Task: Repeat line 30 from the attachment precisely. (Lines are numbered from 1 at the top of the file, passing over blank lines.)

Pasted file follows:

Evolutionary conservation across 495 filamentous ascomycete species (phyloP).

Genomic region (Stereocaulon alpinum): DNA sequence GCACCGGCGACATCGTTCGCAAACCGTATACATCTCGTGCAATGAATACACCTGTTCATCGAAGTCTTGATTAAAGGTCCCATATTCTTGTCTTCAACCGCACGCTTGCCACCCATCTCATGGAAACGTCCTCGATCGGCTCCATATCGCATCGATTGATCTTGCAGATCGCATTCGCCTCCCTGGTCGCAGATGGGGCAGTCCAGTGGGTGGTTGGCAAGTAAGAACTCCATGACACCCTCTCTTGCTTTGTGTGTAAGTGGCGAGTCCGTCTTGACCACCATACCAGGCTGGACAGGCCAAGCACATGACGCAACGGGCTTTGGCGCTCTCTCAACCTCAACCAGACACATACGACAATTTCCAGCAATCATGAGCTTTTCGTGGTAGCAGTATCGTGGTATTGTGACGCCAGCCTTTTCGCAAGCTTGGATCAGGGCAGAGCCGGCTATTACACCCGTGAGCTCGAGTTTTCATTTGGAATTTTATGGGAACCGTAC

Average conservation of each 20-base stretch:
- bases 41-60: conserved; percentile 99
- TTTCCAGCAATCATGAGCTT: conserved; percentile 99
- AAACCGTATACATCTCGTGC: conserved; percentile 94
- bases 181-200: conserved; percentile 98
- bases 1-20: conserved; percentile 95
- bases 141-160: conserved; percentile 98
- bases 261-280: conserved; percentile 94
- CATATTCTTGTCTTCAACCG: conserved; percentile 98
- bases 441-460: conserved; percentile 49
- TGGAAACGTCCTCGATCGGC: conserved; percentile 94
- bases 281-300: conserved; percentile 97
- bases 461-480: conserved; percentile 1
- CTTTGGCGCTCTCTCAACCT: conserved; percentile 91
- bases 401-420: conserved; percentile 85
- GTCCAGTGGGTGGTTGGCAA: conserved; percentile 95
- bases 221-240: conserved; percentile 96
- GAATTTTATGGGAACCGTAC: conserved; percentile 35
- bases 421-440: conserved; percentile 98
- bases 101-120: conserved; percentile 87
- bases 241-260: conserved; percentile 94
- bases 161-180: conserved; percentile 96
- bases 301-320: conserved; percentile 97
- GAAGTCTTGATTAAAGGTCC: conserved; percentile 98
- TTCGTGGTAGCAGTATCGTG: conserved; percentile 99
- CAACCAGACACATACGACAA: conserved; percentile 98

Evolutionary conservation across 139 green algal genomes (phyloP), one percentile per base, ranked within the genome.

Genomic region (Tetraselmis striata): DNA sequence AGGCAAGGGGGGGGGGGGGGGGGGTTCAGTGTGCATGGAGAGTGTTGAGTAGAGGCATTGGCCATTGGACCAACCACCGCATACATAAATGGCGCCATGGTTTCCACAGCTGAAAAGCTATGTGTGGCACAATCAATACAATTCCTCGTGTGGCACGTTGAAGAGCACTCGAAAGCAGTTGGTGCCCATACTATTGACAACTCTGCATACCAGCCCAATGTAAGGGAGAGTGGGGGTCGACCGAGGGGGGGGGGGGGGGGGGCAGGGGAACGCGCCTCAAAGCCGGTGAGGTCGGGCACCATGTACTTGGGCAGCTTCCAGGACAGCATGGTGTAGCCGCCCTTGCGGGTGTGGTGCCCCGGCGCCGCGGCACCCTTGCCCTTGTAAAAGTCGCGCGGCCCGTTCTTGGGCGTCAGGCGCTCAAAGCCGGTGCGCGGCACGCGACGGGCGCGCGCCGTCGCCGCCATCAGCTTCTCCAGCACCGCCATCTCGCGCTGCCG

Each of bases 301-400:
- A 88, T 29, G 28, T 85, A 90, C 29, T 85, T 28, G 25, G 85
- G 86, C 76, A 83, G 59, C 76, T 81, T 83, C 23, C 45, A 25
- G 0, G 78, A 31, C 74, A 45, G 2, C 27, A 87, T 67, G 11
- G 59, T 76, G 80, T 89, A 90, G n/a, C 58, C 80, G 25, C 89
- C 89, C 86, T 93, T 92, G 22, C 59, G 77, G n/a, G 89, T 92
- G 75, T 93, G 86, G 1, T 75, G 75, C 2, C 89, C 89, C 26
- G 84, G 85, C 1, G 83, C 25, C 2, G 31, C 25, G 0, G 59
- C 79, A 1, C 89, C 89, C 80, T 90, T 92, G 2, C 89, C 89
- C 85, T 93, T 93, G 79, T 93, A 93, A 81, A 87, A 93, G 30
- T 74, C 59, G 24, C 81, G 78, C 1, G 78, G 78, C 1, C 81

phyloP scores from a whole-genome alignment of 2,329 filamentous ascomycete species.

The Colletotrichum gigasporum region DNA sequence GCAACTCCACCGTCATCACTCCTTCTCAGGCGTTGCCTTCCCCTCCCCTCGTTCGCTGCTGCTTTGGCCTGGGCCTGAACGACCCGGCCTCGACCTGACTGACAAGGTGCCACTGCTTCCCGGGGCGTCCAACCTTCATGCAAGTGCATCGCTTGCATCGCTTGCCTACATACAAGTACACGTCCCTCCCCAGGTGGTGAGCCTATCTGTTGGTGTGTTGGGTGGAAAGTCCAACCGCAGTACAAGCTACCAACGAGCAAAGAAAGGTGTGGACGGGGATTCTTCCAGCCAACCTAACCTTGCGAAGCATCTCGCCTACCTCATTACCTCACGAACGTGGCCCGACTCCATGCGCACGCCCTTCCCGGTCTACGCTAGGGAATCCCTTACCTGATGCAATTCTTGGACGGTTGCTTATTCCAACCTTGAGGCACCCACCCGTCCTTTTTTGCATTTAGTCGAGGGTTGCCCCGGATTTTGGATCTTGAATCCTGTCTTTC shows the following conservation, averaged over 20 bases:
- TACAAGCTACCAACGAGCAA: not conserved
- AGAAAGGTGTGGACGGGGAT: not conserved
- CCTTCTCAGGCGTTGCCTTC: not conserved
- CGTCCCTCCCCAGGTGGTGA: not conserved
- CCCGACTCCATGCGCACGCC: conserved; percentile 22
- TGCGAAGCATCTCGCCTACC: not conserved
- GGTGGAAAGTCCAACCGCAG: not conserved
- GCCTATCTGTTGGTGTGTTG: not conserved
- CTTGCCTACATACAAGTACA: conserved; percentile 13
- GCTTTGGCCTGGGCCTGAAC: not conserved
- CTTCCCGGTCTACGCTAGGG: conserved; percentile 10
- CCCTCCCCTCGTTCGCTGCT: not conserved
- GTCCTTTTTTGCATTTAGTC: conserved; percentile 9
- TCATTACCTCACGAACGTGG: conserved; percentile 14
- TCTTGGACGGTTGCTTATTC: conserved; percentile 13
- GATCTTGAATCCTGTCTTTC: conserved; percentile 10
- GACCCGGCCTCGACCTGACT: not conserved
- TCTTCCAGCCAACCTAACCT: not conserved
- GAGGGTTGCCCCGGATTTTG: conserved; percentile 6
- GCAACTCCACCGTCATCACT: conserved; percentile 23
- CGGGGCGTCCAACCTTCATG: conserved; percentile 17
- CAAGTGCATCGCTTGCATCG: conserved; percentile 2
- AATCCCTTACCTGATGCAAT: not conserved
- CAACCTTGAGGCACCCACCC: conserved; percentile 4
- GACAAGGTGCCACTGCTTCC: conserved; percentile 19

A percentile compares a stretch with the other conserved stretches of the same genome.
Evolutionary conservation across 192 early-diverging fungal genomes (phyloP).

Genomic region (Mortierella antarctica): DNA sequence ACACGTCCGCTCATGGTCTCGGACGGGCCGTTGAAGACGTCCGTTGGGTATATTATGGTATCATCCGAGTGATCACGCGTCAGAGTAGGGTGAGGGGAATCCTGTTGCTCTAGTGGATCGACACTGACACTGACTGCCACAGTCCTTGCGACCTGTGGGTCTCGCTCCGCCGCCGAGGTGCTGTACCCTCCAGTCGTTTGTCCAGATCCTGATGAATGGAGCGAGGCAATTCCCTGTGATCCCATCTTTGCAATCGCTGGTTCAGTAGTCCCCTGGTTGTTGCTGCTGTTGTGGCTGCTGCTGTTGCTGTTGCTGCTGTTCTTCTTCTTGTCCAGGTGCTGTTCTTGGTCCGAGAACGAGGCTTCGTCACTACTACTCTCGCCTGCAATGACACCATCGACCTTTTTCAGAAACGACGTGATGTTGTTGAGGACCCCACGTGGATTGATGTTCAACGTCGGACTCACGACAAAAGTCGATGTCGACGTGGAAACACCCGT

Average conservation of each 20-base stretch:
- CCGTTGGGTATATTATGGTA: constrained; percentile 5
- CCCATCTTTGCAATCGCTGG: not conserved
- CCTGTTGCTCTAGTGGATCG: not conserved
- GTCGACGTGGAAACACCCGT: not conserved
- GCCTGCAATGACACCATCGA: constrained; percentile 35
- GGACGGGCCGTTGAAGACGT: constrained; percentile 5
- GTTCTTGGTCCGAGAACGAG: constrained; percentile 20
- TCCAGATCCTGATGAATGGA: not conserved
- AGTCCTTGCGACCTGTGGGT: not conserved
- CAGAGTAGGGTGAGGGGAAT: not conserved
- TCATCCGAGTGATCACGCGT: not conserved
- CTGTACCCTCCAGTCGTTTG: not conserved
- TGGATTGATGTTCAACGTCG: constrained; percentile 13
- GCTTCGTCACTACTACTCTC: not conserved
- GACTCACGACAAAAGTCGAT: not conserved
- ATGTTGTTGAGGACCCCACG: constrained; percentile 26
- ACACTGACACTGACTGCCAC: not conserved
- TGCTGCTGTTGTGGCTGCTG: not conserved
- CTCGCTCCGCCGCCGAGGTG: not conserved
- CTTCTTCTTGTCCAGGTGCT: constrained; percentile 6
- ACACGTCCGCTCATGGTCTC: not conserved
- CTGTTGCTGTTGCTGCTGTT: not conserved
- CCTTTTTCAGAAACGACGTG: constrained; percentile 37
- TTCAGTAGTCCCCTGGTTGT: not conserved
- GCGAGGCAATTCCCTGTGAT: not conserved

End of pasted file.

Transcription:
Genomic region (Tetraselmis striata): DNA sequence AGGCAAGGGGGGGGGGGGGGGGGGTTCAGTGTGCATGGAGAGTGTTGAGTAGAGGCATTGGCCATTGGACCAACCACCGCATACATAAATGGCGCCATGGTTTCCACAGCTGAAAAGCTATGTGTGGCACAATCAATACAATTCCTCGTGTGGCACGTTGAAGAGCACTCGAAAGCAGTTGGTGCCCATACTATTGACAACTCTGCATACCAGCCCAATGTAAGGGAGAGTGGGGGTCGACCGAGGGGGGGGGGGGGGGGGGCAGGGGAACGCGCCTCAAAGCCGGTGAGGTCGGGCACCATGTACTTGGGCAGCTTCCAGGACAGCATGGTGTAGCCGCCCTTGCGGGTGTGGTGCCCCGGCGCCGCGGCACCCTTGCCCTTGTAAAAGTCGCGCGGCCCGTTCTTGGGCGTCAGGCGCTCAAAGCCGGTGCGCGGCACGCGACGGGCGCGCGCCGTCGCCGCCATCAGCTTCTCCAGCACCGCCATCTCGCGCTGCCG